• Wendy says:

      Thank you Roy, for sharing this. I really appreciate the time you took. I can’t imagine how you have turned yourself around after so much loss, but your words are encouraging.

  2. Congestive heart Failure – CHF – sounds so scary but if your Dad follows his doctors orders, and makes a few life adjusyments he’ll be OK. Both husband and I have it. The most important things to do, in my opinion, are to take prescribed meds every day (particularly the diuretic), get rid of the salt in ones diet, and get some exercise everyday (Follow doctors suggetions on this). Also no alcohol or smoking! My hubby Bill has had CHF for 5 years, and I have had it for 2. Before CHF, Bill had 3 heart attacks,triple bypass surgery, and a mild stroke. His is not a healthy heart and yet he is living with CHF at 78 and is still active. Help your Dad make the necessary adjustments in his life style!

    • Wendy says:

      To be honest, my dad is the first person I had ever heard of who has CHF, and I did panic!
      Luckily I know he will do absolutely everything to keep himself healthy. He’s only in his 80’s and he promised he will be here to bug us for the next 20 years lol!

  3. Seeing our parents age is difficult Wendy. I have this situation too. Including the aging dog!

    I’ve been doing a good deal of meditating lately, just 10 minutes a day. I’ve found it to be crucial to both letting me feel what we might label, negative feelings, which tends to help them go by much more quickly.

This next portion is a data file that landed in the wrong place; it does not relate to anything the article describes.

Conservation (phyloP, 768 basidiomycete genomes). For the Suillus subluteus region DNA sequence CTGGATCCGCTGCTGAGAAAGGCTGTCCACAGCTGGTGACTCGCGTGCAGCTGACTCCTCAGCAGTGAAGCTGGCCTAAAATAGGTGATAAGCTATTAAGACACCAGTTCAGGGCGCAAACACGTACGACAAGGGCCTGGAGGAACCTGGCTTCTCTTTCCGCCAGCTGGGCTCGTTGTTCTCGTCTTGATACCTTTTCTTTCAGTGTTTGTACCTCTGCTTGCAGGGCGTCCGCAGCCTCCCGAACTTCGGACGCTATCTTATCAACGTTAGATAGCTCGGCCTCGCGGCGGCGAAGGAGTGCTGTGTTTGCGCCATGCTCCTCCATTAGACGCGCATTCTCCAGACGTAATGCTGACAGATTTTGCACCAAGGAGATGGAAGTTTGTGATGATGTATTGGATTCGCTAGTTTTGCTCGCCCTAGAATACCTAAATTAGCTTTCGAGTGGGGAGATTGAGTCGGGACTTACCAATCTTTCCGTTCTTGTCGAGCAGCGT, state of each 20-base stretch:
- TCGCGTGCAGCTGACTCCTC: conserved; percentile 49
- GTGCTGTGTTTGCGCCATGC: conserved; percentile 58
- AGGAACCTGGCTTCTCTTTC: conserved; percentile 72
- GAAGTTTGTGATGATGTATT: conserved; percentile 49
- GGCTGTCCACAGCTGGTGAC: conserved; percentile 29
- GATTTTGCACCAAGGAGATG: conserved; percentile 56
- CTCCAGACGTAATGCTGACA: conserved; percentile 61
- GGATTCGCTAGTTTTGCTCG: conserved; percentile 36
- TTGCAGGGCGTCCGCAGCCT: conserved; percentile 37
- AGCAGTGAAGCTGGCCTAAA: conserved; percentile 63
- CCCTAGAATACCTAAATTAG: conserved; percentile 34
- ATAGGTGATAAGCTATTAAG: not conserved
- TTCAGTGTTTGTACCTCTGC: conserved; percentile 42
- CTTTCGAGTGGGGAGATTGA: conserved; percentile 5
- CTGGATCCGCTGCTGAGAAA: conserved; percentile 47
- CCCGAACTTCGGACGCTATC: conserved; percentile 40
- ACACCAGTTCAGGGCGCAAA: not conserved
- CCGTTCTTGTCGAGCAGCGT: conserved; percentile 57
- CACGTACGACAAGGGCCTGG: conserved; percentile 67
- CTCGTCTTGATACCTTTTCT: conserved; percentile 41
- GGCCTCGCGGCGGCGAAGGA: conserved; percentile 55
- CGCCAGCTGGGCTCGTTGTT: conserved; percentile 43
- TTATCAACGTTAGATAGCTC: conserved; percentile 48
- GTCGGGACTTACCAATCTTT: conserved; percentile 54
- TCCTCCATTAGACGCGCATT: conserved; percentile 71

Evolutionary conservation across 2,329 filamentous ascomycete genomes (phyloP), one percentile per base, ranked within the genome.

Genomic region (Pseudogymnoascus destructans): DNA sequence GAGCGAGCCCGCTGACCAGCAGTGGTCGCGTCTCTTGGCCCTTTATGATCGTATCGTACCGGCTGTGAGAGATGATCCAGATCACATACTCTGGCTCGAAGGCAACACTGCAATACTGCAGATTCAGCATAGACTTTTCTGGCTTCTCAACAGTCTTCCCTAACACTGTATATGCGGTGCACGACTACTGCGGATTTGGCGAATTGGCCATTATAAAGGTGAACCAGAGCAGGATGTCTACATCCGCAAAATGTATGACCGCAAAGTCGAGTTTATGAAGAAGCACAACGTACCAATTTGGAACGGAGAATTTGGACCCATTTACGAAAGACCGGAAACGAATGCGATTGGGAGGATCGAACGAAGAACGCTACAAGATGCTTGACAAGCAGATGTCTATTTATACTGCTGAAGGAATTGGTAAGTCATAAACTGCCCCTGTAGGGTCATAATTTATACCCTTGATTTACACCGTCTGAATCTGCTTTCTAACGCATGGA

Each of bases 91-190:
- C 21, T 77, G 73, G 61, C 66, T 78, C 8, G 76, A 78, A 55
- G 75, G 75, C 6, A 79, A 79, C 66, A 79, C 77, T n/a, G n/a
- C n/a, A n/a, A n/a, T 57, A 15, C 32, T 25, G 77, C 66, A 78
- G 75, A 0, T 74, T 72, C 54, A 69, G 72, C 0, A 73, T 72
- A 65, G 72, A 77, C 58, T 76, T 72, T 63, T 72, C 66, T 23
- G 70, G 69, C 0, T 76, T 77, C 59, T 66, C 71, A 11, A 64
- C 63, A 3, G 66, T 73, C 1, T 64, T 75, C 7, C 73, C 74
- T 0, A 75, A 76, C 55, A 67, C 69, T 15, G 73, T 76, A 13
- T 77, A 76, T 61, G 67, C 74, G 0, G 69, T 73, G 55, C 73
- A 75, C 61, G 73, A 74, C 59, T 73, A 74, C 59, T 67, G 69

Because I too like having those positive vibes when I am around people, particularly those I love.

    Thanks for such a thoughtful post.

  4. Toni says:

    Some days & periods of time are more challenging than others. That’s why we practice being mindful of our thoughts in times that are easier.
    You must have practiced in easier times because you are able to draw from those strengths now. Staying in the moment when we want to jump ahead to seemingly prepare ourselves for the worst. Is such a gift to our peace of mind.
    I wish you the best! Sending good thoughts to your Dad & beloved pet.

  5. Betsy Lehman says:

    Hi Wendy,
    I’m sending healing light, love and prayers to You, Talya and your dad and hope all the love and light you receive makes your journey easier.